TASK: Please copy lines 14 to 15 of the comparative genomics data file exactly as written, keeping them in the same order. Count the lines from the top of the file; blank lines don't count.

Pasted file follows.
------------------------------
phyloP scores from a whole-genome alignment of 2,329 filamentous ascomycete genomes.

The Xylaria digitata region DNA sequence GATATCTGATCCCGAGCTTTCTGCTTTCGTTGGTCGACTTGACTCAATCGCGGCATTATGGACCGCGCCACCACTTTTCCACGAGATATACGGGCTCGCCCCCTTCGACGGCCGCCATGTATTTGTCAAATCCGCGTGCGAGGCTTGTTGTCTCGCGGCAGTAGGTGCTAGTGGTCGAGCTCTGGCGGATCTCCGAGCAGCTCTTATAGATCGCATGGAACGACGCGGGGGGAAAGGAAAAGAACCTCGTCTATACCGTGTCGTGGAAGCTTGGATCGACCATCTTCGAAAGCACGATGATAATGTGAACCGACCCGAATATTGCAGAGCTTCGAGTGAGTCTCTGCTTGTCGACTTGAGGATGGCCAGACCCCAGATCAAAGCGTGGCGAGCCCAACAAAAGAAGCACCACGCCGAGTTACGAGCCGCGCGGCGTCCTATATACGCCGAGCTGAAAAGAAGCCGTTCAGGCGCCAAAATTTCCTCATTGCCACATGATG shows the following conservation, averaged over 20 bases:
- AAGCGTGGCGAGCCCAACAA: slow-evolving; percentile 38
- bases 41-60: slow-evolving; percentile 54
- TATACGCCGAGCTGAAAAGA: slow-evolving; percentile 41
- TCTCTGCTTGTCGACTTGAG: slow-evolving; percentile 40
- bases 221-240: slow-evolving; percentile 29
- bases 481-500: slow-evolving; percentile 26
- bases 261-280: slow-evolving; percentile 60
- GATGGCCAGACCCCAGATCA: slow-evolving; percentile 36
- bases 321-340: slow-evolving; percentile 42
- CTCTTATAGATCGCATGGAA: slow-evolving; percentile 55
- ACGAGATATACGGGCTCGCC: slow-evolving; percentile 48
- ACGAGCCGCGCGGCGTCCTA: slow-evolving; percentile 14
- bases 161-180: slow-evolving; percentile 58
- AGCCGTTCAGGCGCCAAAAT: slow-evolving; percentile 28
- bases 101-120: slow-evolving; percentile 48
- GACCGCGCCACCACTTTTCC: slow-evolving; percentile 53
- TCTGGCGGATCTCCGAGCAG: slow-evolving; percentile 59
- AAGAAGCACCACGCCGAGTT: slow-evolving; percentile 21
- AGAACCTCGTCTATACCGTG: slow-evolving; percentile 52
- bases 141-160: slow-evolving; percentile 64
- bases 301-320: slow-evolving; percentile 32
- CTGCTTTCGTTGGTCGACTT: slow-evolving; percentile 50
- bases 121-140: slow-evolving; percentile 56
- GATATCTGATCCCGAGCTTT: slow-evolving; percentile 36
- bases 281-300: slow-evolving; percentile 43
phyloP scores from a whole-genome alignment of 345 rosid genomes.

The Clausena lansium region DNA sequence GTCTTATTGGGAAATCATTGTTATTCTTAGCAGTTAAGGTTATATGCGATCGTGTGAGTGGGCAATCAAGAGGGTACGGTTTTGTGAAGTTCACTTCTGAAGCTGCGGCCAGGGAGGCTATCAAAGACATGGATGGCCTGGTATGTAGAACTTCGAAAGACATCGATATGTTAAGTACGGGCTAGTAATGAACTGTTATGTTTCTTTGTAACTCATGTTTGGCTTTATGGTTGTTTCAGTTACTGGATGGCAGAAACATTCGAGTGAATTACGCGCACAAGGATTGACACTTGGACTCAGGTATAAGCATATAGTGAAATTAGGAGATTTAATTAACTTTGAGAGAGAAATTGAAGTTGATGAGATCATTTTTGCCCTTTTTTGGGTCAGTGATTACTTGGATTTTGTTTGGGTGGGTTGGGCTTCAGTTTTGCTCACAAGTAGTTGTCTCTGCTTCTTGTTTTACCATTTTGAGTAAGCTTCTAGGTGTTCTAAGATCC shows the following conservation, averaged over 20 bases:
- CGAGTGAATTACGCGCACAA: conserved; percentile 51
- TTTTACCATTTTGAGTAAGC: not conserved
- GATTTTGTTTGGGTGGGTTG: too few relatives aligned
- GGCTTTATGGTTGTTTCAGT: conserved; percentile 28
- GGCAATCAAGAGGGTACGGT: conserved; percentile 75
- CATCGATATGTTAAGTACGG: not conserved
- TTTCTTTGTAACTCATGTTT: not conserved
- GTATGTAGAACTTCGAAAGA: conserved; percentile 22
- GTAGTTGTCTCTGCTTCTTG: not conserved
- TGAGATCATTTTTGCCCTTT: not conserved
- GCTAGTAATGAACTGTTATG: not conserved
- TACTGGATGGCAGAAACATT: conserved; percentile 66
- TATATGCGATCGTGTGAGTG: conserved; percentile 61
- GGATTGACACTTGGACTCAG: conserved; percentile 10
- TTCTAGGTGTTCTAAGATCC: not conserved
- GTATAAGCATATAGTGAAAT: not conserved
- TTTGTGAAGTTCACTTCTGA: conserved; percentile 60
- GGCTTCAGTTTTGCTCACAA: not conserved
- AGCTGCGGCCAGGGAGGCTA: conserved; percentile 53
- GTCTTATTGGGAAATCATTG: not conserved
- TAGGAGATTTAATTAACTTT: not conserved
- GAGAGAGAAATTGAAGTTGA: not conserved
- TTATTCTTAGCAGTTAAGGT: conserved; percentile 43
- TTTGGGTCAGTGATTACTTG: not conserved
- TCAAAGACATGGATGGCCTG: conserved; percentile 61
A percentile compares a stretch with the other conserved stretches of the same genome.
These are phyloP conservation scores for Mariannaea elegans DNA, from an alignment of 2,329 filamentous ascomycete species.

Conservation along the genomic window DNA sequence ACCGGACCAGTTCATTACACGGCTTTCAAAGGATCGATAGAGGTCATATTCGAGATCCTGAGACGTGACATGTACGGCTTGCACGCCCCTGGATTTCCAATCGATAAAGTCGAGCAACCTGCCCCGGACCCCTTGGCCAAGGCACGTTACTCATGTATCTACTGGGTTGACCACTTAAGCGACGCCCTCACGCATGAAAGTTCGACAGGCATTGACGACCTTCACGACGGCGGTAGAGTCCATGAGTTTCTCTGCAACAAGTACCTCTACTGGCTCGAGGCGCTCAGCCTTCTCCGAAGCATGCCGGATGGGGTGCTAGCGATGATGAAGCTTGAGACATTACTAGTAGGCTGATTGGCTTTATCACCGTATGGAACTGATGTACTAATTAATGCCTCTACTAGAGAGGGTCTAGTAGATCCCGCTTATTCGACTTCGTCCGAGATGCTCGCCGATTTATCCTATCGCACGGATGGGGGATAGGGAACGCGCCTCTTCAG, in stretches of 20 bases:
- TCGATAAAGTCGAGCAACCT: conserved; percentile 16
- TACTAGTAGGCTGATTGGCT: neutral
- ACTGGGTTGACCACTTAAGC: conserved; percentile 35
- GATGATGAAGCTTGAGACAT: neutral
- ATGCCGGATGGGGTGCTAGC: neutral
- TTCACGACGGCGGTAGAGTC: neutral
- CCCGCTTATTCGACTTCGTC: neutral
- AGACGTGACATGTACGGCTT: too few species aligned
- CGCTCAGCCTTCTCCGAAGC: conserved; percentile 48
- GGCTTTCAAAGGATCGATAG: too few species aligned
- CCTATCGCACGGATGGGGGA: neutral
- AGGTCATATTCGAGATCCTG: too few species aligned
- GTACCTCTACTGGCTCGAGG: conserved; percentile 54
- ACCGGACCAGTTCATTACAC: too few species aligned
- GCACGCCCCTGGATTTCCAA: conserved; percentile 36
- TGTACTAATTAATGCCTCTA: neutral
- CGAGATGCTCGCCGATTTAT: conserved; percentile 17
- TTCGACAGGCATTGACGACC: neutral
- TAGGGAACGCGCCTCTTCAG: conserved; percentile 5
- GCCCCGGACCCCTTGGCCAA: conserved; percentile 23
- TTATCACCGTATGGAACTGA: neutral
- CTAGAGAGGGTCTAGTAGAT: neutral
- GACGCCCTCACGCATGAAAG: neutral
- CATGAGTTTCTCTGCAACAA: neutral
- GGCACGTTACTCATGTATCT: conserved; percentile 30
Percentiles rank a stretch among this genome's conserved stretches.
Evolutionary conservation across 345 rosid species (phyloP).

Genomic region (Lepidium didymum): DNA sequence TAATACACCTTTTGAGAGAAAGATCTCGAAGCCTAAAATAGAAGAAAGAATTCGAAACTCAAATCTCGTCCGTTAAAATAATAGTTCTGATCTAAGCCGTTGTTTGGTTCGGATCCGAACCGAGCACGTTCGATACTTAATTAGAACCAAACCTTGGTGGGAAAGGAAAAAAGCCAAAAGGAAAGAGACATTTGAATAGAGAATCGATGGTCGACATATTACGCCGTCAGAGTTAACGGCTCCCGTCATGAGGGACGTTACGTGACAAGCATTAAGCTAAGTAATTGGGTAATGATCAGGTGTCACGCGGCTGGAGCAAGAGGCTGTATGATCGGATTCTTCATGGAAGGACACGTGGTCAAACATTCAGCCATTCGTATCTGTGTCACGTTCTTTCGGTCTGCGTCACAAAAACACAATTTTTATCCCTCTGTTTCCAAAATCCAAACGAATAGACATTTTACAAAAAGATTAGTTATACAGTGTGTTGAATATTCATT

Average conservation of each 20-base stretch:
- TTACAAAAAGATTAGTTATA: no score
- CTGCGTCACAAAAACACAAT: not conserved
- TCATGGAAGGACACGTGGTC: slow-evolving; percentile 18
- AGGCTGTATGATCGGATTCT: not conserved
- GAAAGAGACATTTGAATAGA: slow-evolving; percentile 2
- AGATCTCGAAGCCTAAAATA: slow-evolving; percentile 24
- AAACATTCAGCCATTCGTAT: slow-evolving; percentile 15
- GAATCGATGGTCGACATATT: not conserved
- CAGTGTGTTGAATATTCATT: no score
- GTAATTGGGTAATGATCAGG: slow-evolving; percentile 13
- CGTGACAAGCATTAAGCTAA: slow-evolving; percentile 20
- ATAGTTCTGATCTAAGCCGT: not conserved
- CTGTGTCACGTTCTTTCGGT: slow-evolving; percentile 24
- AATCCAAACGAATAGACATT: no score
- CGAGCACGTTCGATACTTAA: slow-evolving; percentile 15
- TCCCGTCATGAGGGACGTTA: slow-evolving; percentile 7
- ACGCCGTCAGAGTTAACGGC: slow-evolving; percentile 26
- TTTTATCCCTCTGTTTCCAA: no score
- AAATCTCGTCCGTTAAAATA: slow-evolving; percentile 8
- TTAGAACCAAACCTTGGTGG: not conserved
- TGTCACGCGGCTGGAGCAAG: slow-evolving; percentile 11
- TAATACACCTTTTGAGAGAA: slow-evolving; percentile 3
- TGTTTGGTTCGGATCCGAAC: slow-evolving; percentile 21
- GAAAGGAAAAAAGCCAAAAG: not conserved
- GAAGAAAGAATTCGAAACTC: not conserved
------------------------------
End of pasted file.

- ACGAGCCGCGCGGCGTCCTA: slow-evolving; percentile 14
- bases 161-180: slow-evolving; percentile 58